somewhat pitiable attempts at justifying himself + film advice:
bio and more info on the times:

Ring Lardner, Jr  - 1915 – 2000n – wrote screen plays (also books) – fined and served a full year in prison for contempt of congress – even after he was released, he had to get non-blacklisted friends to front his screenplays for him – went on to do impressive work, eventualty under his own name again.

Very nice life timeline and filmography:

somewhat scrambled info:

John Howard Lawson - 1894 – 1977 – screen writer – helped organize The Screenwriters’ Guild – worked, then later volunteered for Red Cross in World War I – formally protested Sacco and Vanzetti trial.  – he was fined, imprisoned and blacklisted for his refusal to talk to HUAC – moved to Mexico after release from jail and wrote under pseudonym.

Site set up by Lawson’s son, Jeffrey, includes bio and much more:

Intro and transcript of part of Lawson’s hearing:

Albert Maltz  - 1908 – 1985 – a talented, well-educated, and successful and rich screenwriter, Maltz struggled with ideas and creativity – he was a sympathetic member of the Communist party but bridled under the party’s push to have writers be spokesmen for the party.  In his famous essay, Maltz says, “It has been my conclusion for some time that much of the left–wing artistic activity—both creative and critical—has been restricted, narrowed, tuned away from life, sometimes made sterile—because the atmosphere and thinking of the literary left–wing had been based upon a shallow approach…" "I have come to believe that the accepted understanding of art as a weapon is not a useful guide, but a straitjacket.”

NY Times Obituary:

Accolades and bio information by an admiring family member:

Samuel Ornitz - 1890 – 1957 -  social worker for New York Prison Association and for Brooklyn Society for the Prevention of Cruelty to Children – later a screenwriter – outspoken advocate of the Soviet Union – like the other 9, he was fined, imprisoned and blacklisted.  Later he lived in Mexico and wrote novels.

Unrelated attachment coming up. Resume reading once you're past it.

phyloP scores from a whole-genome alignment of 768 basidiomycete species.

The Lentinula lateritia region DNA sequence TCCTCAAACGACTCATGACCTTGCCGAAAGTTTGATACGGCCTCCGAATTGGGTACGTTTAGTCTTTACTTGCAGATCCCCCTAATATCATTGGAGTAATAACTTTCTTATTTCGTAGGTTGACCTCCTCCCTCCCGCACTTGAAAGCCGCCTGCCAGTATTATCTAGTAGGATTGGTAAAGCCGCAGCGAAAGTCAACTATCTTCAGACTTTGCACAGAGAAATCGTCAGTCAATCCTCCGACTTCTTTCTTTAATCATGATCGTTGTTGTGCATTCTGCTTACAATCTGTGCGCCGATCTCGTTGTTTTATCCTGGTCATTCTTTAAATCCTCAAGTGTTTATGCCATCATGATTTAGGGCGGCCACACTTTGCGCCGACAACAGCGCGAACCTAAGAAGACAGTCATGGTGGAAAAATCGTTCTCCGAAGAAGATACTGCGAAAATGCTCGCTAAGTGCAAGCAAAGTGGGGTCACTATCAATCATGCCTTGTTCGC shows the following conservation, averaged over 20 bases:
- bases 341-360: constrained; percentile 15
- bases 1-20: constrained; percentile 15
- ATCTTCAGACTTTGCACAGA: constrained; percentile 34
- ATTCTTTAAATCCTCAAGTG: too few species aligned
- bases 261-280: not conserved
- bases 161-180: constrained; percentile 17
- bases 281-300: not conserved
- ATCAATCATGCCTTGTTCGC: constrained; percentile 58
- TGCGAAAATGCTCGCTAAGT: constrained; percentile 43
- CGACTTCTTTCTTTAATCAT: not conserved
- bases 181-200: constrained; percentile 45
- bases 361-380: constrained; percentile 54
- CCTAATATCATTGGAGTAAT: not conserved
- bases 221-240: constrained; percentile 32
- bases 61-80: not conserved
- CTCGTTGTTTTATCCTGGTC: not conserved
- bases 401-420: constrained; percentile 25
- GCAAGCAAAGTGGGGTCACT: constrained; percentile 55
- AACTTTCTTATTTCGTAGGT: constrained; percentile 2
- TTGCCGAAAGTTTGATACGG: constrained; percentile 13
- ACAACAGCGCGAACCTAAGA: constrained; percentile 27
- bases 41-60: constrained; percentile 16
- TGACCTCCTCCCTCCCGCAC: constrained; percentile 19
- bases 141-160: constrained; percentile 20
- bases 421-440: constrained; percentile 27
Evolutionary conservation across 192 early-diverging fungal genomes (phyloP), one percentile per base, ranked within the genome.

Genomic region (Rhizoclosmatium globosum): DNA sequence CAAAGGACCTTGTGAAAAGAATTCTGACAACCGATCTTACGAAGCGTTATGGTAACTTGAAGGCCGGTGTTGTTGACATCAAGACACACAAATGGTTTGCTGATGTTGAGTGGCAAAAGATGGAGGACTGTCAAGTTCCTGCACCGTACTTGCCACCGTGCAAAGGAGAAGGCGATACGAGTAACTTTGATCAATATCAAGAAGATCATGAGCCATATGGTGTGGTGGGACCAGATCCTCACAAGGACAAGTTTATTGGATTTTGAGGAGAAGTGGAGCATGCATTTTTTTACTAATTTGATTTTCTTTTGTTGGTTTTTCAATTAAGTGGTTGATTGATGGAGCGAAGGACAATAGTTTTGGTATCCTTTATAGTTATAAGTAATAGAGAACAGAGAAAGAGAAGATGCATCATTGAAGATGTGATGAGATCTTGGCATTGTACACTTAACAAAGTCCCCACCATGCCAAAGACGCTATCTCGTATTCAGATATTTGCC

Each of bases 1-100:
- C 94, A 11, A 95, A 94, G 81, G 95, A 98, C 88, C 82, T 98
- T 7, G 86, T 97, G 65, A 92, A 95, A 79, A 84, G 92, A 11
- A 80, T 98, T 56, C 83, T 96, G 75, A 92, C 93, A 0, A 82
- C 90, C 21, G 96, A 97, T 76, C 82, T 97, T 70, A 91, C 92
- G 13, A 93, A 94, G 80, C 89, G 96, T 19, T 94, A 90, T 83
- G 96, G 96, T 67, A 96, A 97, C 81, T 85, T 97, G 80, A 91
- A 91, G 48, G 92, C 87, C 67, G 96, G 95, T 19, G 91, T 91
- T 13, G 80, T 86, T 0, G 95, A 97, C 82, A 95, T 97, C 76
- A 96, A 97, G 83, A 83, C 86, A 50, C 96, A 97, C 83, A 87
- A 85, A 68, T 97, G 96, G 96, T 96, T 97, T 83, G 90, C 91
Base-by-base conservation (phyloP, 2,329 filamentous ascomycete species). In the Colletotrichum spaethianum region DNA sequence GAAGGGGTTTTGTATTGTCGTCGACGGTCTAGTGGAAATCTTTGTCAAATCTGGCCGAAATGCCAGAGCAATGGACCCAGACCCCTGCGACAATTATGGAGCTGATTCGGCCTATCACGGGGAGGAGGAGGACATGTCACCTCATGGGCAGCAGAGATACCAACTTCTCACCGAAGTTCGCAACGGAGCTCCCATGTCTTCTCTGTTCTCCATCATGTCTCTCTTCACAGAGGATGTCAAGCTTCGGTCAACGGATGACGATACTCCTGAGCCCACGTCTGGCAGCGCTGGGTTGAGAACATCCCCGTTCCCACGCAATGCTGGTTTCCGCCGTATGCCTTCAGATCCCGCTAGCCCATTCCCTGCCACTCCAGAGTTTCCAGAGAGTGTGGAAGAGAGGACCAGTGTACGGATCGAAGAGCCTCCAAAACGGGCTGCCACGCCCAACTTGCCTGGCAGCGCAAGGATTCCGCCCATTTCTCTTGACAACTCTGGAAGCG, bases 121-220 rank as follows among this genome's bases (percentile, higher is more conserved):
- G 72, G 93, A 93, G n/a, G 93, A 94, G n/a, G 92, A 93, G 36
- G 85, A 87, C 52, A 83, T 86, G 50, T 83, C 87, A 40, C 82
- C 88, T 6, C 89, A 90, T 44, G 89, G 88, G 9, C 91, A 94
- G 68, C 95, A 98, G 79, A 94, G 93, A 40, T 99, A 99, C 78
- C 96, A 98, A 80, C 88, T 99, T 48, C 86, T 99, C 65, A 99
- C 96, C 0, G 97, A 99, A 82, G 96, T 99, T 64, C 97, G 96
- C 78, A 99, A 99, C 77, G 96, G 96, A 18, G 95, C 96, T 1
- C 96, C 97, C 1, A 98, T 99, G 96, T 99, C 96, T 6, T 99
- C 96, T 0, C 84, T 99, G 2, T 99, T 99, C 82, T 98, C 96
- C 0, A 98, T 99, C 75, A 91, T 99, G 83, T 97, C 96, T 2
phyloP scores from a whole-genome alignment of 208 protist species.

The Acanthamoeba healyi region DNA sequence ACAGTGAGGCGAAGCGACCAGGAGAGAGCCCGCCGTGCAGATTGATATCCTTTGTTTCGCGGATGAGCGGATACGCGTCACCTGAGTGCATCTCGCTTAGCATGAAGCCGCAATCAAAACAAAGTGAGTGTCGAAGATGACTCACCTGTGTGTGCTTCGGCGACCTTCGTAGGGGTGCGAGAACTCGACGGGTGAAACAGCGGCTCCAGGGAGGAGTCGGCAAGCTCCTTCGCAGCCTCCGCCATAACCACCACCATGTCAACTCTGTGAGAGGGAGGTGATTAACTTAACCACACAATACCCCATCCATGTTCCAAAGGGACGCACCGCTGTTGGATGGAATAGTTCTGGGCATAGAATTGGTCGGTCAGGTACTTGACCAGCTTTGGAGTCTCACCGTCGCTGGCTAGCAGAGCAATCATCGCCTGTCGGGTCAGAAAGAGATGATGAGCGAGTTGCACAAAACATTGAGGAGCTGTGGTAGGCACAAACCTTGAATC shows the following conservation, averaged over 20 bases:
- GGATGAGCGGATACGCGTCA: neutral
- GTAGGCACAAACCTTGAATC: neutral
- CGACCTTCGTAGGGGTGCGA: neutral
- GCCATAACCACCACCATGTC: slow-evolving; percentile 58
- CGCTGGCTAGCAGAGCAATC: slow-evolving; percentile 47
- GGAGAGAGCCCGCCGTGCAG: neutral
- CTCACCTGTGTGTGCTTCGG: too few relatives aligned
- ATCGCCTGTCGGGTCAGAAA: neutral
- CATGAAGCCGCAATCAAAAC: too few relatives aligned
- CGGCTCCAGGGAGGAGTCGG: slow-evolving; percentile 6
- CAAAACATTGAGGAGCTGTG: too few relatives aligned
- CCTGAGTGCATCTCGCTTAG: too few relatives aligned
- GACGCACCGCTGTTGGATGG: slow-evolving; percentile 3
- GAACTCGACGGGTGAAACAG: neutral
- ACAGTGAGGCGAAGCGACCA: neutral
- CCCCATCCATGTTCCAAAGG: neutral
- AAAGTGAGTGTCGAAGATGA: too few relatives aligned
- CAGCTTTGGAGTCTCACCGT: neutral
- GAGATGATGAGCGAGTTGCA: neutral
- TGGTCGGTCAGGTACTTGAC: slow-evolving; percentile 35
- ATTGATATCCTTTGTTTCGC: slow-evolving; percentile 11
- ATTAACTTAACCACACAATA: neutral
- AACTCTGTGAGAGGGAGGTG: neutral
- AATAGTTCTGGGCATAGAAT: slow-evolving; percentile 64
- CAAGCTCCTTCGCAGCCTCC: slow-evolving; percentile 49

These novels were apparently more substantial and experimentally creative than generally acknowledged -- except here:


Robert Adrian Scott  - 1912 – 1973 – writer, later producer – especially film noir – after HUAC and blacklisting his second wife, Joan LaCour fronted for his screenplays.

Mini biography includes some interesting family relationships:

CIA testimony from congressional hearings:

Dalton Trumbo - 1905 – 1976 – lived in western USA – held various jobs during the depressed years – screenwriting starting in 1934 – in 1947 defied HUAC and was punished along with the rest of the Hollywood 10 - Blacklisted but was very active writing from Mexico City ad then southern California behind fronts and under assumed names -  a movie written under the assumed name, Robert Rich, won an Academy Award which presented a puzzle since award winner “Rich” seemed mysteriously non-existent.  The award ceremony was in 1957 – 3 years after Senator Joseph McCarthy had been censured by the Senate for his wild excesses.  Trumbo revealed himself behind the fake name.  Shortly afterwards he was credited for several other hits and the lengthy decade of Hollywood Blacklisting was effectively over.

San Francisco Chronicle – includes photographs:

American Masters biography:

American Communist Party

A lengthy and extremely interesting article, including several YouTube documentaries and extensive quotations both sympathetic to and horrified by McCarthyism

Saturday, April 6, 2013

Thank you, Anne Fadiman

   Anne Fadiman may be responsible for riverrun’s survival and we never thanked her properly.  In fact, though profoundly grateful, we never thanked her at all.
     The transition from riverrun owner Frank Scioscia, who always subsidized the bookstore quite heavily, to his son in law Chris Stephens, who did not have the luxury of outside funds, was fraught with peril.  At one very dark moment I was beginning to wonder if we could make it.
Then there was a miracle.  Someone told us that they’d read a zippy article about the store.  Several other customers came in telling us how they’d read of riverrun in a complimentary article by Anne Fadiman.  We didn’t know Anne Fadiman.  A stranger had discovered us!
     Someone brought us the article from the Library of Congress magazine, Civilization.  We loved it.  It isn’t really an essay about riverrun.  It is an essay about the love of books, the way books furnish an outward environment for the inward self, and about a husband who has the good sense to share one’s love of books.  Only incidentally does the essay mention a birthday surprise expedition to riverrun bookshop, the long browse there, and the 19-pound purchase carried back to New York City.  The way we read it though, it was an essay about riverrun.  It buoyed our spirit and strengthened our will and eased our way across the difficult transition.